Page 39 - Jewish Book Annual Volume 35

Basic HTML Version

ALEXANDER / THE HOLOCAUST IN JEWISH NOVELS
29
for he has not yet learned how to hate. His quest therefore turns
into yet another archaeological expedition, an attempt to recon­
struct through material evidences the last years of his childhood
love, Ruth. The original purpose of the return to Germany had
been “to flee my sinking life in Jerusalem and go to Weinburg
to exact a belated vengeance and then to return to Jerusalem
strengthened and unraveled like a complex riddle that had been
solved.” But whatever catharsis he achieves comes rather from
knowledge than from action. His return to his past, which sig­
nificantly has involved a visit to Bachfeld, the native village of
his grandparents, enables him to return to Jerusalem and possess
the present. Since “he who does not go forth cannot return ,” the
Joe l who stays in Jerusalem is accidentally blown up by a Mt.
Scopus land mine left behind “from another war . . . not of
this time.”
Amichai has sought out the meaning in the well-known fact
that archaeology is v irtua lly the national pastime of Israel. Dig­
ging up the past is for an Israeli dangerous bu t also the only
way of living fu lly and honestly in the present. The Joe l who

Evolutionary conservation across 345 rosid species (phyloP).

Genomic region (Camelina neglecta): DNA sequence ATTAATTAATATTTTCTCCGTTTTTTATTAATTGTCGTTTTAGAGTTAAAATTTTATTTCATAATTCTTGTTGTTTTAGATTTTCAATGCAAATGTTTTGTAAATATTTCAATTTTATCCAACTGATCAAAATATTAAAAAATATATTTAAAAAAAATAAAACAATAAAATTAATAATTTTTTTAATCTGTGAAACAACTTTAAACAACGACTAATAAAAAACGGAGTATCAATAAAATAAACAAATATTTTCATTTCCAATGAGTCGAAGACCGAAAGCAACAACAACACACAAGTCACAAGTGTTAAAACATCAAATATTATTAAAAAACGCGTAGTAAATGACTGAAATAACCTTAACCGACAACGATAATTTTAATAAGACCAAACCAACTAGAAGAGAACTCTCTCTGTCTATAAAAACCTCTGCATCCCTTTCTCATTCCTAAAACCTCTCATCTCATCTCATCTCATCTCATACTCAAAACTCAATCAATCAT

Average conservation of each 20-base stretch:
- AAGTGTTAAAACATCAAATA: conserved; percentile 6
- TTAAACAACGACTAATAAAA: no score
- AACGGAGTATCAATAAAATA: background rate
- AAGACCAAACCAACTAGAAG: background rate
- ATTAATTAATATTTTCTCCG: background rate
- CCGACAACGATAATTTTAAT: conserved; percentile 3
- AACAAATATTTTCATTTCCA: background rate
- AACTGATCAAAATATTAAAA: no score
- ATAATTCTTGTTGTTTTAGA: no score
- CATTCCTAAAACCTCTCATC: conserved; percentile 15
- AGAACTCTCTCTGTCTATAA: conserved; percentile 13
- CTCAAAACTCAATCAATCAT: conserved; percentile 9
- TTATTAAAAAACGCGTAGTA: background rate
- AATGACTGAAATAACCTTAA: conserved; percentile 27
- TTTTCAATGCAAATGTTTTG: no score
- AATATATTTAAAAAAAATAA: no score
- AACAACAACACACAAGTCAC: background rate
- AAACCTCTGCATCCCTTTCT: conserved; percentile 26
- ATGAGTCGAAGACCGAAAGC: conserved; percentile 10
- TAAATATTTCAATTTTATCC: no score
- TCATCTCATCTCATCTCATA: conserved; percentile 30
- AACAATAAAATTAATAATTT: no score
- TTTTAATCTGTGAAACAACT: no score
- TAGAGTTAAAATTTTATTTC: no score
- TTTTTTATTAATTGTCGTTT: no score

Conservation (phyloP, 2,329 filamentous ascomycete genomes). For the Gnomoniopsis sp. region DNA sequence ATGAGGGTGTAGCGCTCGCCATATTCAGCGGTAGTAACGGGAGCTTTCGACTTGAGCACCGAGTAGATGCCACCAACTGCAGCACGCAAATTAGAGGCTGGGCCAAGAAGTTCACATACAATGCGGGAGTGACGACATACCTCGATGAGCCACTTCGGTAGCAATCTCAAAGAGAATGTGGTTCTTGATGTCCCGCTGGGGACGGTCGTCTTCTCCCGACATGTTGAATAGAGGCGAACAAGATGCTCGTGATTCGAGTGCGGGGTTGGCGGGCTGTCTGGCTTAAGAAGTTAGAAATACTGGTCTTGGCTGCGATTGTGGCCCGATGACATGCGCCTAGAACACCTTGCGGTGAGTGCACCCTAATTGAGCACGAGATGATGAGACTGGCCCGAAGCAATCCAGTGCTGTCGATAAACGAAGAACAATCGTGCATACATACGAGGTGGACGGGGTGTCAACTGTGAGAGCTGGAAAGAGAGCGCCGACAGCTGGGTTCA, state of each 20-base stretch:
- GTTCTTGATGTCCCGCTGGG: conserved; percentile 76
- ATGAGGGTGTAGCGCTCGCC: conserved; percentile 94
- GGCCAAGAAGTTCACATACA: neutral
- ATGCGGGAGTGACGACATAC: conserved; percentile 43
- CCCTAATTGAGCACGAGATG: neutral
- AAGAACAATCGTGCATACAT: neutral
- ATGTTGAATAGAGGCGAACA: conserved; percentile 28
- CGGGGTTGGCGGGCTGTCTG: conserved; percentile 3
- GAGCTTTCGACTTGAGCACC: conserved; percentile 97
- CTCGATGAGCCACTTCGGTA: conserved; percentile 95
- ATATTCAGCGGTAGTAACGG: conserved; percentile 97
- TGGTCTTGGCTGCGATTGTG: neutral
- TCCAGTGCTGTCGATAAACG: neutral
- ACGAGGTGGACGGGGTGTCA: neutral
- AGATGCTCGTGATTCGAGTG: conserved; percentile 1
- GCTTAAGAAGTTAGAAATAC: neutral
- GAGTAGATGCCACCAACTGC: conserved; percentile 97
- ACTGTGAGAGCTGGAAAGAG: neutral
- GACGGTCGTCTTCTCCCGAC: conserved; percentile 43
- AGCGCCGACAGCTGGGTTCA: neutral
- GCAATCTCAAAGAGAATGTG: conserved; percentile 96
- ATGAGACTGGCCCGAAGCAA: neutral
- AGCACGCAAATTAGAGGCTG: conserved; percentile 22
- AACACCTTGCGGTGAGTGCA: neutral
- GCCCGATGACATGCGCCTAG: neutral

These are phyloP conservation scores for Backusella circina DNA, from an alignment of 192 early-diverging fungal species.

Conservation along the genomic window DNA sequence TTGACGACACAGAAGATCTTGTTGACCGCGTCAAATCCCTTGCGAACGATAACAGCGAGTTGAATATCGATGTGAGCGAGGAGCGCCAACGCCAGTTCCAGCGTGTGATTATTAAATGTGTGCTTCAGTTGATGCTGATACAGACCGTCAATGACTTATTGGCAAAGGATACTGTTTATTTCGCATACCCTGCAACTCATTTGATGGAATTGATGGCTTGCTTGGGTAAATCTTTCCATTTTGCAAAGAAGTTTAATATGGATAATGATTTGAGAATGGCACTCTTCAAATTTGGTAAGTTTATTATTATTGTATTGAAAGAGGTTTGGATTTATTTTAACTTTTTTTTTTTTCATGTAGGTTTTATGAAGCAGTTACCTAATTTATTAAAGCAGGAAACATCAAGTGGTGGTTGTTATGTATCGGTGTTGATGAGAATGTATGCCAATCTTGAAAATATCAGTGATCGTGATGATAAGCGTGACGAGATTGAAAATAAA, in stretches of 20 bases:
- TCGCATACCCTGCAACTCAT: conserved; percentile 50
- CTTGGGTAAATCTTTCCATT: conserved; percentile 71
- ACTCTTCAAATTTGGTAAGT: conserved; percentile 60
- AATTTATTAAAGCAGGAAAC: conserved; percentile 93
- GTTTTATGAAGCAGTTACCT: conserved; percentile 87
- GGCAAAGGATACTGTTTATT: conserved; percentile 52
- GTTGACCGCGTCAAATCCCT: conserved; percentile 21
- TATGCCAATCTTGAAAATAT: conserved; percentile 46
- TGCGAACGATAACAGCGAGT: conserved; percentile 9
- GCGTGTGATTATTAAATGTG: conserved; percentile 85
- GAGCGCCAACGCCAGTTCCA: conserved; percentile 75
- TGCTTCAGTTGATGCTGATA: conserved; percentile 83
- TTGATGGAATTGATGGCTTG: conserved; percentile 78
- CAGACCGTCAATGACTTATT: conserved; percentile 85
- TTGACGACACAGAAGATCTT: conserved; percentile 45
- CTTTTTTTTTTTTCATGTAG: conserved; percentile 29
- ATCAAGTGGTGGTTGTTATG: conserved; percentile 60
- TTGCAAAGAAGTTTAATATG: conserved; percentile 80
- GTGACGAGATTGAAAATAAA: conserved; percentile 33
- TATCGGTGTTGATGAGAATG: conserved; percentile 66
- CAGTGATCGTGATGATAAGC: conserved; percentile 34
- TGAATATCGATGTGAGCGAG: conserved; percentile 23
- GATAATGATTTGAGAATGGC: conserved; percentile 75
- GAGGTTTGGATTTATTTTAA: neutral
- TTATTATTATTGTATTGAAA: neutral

goes to Germany in search of the Holocaust past is thereby re­
newed in the Israeli present, whereas the Joe l who chooses to
live by means of sexual passion, in forgetfulness of the past, is
destroyed by it.
Hanoch Bartov’s The Brigade also seeks to fathom the moral
and metaphysical relations between the Israeli (strictly speaking
here, the Palestinian) Jew and the Jewish victims and German
perpetrators of the Holocaust. Here, too, the hero returns from
the Land of Israel to Germany to take revenge. But here the
Israeli is epitomized not by the archaeologist, but by the soldier,
who has been defending his homeland through force o f arms
while his fellow Jews in Europe have been passive victims of
genocide.
The novel recounts the frustrations of a brigade of Palestinian
Jews entering Europe as part of the A llied army of occupation
in 1945. Officially, as their leader Tamari keeps reminding them,
they have been sent to Europe for the purpose of rescuing the
survivors and helping them to Palestine. But many o f the
soldiers prefer revenge, and want to “move in on one city and
burn it street by street, house by house, German by German.”